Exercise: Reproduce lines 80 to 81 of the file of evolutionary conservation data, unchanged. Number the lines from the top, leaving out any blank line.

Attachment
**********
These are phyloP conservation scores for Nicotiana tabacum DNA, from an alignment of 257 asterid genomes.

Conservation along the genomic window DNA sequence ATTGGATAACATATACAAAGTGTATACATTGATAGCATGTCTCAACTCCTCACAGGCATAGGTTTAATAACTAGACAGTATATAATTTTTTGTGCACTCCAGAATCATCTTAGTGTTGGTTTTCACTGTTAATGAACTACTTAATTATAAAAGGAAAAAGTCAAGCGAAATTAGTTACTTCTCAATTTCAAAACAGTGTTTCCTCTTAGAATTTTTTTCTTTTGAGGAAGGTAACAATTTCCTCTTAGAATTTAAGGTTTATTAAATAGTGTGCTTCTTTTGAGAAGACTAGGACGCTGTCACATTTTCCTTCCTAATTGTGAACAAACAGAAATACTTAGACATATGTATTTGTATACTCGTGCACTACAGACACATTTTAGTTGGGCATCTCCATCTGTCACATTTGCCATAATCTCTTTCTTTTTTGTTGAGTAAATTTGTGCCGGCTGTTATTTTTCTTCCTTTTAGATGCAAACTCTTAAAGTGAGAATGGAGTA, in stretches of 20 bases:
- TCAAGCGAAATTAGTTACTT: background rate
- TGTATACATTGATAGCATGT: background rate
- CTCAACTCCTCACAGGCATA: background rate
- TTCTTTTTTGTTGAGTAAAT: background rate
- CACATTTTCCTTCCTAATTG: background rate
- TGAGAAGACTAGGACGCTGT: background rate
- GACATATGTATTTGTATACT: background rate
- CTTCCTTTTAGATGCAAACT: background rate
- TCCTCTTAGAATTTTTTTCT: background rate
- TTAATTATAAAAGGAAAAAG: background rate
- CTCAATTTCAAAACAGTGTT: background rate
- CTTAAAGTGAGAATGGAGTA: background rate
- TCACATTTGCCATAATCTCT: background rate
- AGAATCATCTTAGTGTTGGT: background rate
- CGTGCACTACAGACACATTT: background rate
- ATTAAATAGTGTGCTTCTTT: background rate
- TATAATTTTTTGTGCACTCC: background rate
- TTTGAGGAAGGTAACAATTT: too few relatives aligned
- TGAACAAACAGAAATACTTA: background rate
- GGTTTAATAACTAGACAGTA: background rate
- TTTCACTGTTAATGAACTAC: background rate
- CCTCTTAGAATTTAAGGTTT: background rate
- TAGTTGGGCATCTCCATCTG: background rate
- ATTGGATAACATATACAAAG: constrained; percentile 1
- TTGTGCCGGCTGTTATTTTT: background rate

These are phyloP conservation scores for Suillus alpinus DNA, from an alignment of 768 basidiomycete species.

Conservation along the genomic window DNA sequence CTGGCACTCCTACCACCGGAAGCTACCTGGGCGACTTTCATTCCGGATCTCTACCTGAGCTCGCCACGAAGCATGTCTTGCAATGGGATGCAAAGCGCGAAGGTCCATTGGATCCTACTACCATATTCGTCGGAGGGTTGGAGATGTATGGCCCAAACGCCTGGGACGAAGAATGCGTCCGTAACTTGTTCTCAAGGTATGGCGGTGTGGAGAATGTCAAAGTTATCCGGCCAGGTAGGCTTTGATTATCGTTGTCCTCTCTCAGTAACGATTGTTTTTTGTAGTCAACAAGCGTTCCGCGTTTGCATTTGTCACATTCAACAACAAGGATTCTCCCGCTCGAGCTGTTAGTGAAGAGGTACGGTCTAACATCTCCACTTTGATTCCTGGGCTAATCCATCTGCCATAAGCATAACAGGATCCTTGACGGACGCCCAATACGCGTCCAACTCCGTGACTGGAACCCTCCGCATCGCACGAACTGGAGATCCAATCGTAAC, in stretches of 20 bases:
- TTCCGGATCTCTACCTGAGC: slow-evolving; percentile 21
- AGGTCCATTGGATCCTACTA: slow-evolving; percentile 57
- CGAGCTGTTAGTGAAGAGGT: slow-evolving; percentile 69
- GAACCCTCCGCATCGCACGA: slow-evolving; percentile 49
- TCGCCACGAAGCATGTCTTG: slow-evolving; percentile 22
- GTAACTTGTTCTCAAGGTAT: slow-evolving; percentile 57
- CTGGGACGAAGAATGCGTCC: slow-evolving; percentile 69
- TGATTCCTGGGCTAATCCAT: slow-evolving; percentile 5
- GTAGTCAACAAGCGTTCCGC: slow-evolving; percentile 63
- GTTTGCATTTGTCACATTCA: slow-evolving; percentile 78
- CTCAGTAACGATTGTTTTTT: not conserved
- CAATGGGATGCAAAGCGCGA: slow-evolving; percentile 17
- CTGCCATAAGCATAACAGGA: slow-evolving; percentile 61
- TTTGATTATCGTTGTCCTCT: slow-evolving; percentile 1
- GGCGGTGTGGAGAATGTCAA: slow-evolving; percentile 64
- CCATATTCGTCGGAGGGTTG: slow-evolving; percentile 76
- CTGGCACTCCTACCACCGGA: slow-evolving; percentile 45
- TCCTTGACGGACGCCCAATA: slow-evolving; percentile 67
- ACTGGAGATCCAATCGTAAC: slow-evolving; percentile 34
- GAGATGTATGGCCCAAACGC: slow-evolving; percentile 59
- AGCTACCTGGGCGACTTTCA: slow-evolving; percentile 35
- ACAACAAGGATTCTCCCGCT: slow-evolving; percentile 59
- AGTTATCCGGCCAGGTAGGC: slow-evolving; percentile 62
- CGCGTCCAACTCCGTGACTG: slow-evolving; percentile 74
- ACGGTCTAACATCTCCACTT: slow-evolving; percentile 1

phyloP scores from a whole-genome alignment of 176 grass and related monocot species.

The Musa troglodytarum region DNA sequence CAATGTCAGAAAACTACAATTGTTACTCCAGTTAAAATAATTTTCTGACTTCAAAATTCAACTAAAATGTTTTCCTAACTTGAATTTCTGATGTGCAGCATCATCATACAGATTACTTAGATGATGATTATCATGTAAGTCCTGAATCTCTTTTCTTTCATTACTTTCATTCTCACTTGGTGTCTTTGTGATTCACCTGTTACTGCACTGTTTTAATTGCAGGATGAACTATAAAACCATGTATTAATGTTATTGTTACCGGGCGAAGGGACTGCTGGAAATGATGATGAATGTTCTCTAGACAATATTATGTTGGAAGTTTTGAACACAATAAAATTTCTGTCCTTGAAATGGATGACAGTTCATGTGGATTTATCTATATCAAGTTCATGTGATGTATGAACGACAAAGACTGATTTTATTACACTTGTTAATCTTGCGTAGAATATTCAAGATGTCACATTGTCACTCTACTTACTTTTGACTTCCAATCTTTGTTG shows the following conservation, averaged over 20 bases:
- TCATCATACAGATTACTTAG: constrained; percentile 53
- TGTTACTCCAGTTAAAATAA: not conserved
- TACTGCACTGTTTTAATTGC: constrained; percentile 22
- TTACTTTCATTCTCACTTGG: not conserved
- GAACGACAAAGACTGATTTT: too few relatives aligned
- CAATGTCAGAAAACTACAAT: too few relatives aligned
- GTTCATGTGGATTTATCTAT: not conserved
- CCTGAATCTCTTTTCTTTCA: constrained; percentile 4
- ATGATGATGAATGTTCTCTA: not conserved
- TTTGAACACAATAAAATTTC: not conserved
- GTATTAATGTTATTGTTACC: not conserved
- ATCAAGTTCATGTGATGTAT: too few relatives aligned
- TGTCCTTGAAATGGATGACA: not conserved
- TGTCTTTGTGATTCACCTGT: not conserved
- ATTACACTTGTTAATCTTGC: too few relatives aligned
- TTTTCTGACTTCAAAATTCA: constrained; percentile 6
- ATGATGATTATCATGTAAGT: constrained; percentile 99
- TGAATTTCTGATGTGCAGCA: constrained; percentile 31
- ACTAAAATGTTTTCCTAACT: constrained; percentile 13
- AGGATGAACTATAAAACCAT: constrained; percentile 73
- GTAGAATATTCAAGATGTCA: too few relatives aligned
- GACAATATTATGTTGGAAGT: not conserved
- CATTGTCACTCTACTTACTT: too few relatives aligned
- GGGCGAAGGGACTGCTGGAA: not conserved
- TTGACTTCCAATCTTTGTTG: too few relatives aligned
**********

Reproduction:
- GGGCGAAGGGACTGCTGGAA: not conserved
- TTGACTTCCAATCTTTGTTG: too few relatives aligned